Thanks, that's exactly what I was trying to ask. BTW, there's a new tool from the Windscribe/ControlD people that would be a great replacement and enhancement to DNSFilter/Director. Here's the link: https://github.com/Control-D-Inc/ctrld
It's basically a command line version of DNSFilter/Director (plus a bit more) but with full support for DoT/DoH.
Doubt that is going to get added to merlin unless Asus changes to it.
To clarify a bit what has been said already:
Set DNS Director to on and mode to "router". That will force any client doing a DNS lookup on port 53 to use the router's DNS, no matter what IP they try to lookup to. It can be confusing as an nslookup to 188.8.131.52 will still say it is coming from google, but really it is coming from the router. It just replaces the payload of the response. You can consider DNS director a totally independent feature from whatever you're doing on your WAN page, but when used in conjunction (by setting it to router) they two work together to accomplish what you want.
On your WAN DNS set up whatever you want to be used for DNS, including the servers, DNSSEC, DOT, etc. Optionally you can enable "prevent auto DOH" but that is only for a few scenarios. A client can still set up their own DOH or DOT and bypass your router, no way around that other than installing a blacklist of those servers (and that won't be 100% either).
The two steps above will force all client requests for port 53/dns to use whatever is set on the WAN page for DNS (even though they won't know it).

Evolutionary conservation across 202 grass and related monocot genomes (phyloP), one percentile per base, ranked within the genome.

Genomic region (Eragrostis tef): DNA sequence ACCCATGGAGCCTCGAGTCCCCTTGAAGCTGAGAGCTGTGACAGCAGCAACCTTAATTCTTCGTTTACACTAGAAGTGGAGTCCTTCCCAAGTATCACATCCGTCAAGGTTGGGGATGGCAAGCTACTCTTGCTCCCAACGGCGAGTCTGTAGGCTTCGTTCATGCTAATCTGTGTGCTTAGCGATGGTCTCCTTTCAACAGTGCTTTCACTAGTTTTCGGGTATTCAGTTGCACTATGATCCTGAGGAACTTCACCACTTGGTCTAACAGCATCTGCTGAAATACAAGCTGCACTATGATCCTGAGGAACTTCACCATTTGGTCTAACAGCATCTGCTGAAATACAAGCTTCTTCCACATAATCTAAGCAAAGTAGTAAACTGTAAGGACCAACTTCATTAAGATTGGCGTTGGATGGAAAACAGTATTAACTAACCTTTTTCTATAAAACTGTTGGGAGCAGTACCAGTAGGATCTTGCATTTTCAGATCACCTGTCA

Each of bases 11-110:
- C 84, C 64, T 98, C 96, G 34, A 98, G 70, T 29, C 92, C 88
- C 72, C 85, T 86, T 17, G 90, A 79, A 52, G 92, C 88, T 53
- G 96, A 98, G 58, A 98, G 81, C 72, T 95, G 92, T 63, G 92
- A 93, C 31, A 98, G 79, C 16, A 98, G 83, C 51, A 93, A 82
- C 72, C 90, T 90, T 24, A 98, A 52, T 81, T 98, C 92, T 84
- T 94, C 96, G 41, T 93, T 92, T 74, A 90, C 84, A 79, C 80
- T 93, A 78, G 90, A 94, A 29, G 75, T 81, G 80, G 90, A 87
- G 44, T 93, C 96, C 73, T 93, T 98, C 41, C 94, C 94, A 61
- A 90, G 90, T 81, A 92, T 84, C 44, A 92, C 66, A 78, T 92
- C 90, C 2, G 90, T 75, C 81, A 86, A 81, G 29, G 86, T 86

Make sure your DHCP server settings have no DNS server specified and have the "advertise router's IP" set to "yes".
Then optionally you can set exceptions on the DNS director page. If you set a client to "no filtering", it will use whatever is configured on the client (whether learned from DHCP or statically set). In my case I leave my own PCs set to "no filtering". They still get the router IP from DHCP and use the settings on the WAN page normally, but if I ever want to lookup against another DNS server for testing, I can. Or you can set kids PCs to use an adult filtering service instead of the regular WAN DNS, etc. But those PCs will NOT get DOT or other security filters from the WAN page, they will bypass those settings on the WAN completely when you specify anything other than "router" on the DNS director page.
My router seems to slow down a lot with DNSSEC and/or DOT enabled (older AC1900 router) so I don't even have those on.
Personally I don't think they're all that useful anyway
DNSSEC just re-validates what your DNS service is already doing (most of them do DNSSEC already). It is somewhat pointless to a recursive DNS server. It doesn't stop that server from getting hacked and returning you invalid replies, so really just extra latency and load on your router for no reason. If you really want to do DNSSEC you need to set up a DNS server on your network that looks up directly to the root DNS and resolves directly.
DOT is for hiding your lookups from your ISP, but not like they can't see what site you go to right after doing that lookup. In some countries where sites are filtered using DNS, DOT/DOH is useful, but not really an issue in the US, and those countries probably block the IPs of those sites anyway. Plus so many other things are tracking you, what's one more? If I truly want what I'm doing hidden I use a VPN. But I'm not doing anything that is going to get me flagged on any watch lists anyway.
Mainly I just wanted an extra line of protection for friends and neighbors that I let use my wifi that aren't as careful as I am (and also IOT devices as I don't fully trust them), and just in case I'm not paying attention and click a phishing or malicious link (or those times when an ad on a website turns out to be malicious and redirects to a bad site even if you don't click it). Nothing is going to block it all but between browser protection, antivirus, AiProtection, and DNS filter, hopefully will catch most.